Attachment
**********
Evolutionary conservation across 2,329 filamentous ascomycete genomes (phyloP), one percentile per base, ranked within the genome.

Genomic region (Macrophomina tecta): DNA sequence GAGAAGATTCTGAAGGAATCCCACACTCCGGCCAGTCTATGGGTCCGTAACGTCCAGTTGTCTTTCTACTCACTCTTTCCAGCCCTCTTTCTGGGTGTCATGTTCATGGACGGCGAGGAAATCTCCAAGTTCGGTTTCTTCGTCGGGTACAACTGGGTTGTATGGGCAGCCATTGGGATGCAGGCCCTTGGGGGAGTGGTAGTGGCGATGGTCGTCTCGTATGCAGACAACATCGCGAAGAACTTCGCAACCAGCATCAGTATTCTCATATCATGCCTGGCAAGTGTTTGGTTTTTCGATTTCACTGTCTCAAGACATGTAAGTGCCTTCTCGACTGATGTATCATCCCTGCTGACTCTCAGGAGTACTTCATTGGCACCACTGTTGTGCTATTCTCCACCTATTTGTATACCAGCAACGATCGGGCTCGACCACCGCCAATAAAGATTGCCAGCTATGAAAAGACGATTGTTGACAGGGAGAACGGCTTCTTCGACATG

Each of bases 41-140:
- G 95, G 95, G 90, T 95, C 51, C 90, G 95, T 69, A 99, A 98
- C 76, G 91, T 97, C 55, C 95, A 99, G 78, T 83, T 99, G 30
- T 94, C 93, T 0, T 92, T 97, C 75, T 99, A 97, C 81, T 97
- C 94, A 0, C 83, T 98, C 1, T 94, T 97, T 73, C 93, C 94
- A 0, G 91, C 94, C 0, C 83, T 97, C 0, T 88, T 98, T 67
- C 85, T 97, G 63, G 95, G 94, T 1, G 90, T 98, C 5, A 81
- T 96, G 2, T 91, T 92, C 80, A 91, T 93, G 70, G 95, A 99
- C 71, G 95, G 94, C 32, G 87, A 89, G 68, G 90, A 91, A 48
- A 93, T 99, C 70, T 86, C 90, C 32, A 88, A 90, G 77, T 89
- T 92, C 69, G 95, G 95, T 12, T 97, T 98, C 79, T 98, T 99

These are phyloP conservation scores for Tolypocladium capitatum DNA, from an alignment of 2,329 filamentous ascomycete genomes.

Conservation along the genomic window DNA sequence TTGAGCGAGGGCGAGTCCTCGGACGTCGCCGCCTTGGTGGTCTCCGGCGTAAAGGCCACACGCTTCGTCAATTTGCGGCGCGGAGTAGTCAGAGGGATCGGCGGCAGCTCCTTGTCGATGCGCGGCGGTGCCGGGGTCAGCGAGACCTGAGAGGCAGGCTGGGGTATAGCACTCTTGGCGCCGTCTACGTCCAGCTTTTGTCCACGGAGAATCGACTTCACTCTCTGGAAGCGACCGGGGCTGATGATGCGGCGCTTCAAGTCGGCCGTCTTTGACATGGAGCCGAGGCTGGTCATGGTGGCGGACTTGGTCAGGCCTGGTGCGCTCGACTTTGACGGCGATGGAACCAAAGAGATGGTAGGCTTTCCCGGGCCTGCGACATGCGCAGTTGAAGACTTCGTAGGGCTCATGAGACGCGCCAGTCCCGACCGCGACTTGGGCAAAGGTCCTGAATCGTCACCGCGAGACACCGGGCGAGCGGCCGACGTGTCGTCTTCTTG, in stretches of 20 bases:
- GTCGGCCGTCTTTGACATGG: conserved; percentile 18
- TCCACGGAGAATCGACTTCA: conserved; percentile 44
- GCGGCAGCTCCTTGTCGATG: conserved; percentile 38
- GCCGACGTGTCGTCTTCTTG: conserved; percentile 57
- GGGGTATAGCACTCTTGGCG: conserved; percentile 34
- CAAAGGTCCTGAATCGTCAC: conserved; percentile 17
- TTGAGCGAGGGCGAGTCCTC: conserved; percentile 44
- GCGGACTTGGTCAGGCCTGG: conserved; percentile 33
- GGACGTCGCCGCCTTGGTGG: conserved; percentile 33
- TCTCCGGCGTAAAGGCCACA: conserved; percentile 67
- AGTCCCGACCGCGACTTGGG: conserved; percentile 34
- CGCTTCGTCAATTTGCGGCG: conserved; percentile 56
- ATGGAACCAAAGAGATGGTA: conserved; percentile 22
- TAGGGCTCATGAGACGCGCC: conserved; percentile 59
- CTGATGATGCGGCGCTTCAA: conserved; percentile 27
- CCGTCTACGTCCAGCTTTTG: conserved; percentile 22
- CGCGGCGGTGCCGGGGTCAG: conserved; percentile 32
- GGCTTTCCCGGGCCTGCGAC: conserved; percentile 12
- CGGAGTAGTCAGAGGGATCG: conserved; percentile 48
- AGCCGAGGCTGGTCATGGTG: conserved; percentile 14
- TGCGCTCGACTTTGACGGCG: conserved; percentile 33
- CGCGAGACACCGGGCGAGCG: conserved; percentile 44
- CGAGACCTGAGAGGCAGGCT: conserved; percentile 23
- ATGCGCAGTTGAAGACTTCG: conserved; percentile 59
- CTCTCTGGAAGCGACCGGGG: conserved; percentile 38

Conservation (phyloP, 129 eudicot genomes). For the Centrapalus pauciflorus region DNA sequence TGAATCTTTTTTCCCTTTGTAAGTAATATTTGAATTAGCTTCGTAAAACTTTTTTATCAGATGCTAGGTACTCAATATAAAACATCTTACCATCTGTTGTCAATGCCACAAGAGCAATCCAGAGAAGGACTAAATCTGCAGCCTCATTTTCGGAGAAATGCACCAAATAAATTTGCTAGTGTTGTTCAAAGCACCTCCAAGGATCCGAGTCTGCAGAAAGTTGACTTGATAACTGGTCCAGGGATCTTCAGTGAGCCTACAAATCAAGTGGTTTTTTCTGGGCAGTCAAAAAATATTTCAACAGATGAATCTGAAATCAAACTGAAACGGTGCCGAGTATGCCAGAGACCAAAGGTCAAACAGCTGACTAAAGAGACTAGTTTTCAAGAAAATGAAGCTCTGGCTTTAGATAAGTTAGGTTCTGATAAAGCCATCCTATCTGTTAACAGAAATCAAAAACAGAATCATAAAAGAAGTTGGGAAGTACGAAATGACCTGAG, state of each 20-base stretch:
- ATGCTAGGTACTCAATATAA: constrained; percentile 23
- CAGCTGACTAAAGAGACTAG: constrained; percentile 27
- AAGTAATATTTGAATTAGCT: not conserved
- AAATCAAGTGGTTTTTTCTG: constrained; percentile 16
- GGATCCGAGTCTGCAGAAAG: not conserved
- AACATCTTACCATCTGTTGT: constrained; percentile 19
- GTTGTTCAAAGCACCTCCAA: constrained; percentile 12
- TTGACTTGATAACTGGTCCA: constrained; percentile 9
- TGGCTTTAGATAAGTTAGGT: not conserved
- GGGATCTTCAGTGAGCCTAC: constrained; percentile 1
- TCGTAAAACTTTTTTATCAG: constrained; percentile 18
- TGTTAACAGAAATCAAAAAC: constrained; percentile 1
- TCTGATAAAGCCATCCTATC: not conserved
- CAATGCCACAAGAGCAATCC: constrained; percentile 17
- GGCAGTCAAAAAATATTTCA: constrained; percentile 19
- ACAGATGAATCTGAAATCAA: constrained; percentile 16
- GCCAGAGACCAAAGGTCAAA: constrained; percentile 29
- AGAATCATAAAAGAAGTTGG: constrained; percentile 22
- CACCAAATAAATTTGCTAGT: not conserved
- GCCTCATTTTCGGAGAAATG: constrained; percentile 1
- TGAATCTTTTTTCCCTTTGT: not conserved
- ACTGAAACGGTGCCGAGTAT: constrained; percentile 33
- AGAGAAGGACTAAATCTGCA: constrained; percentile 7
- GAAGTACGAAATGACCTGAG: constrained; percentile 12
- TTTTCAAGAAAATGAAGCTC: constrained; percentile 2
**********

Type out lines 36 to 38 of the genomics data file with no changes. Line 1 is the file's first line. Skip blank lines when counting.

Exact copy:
- TGCGCTCGACTTTGACGGCG: conserved; percentile 33
- CGCGAGACACCGGGCGAGCG: conserved; percentile 44
- CGAGACCTGAGAGGCAGGCT: conserved; percentile 23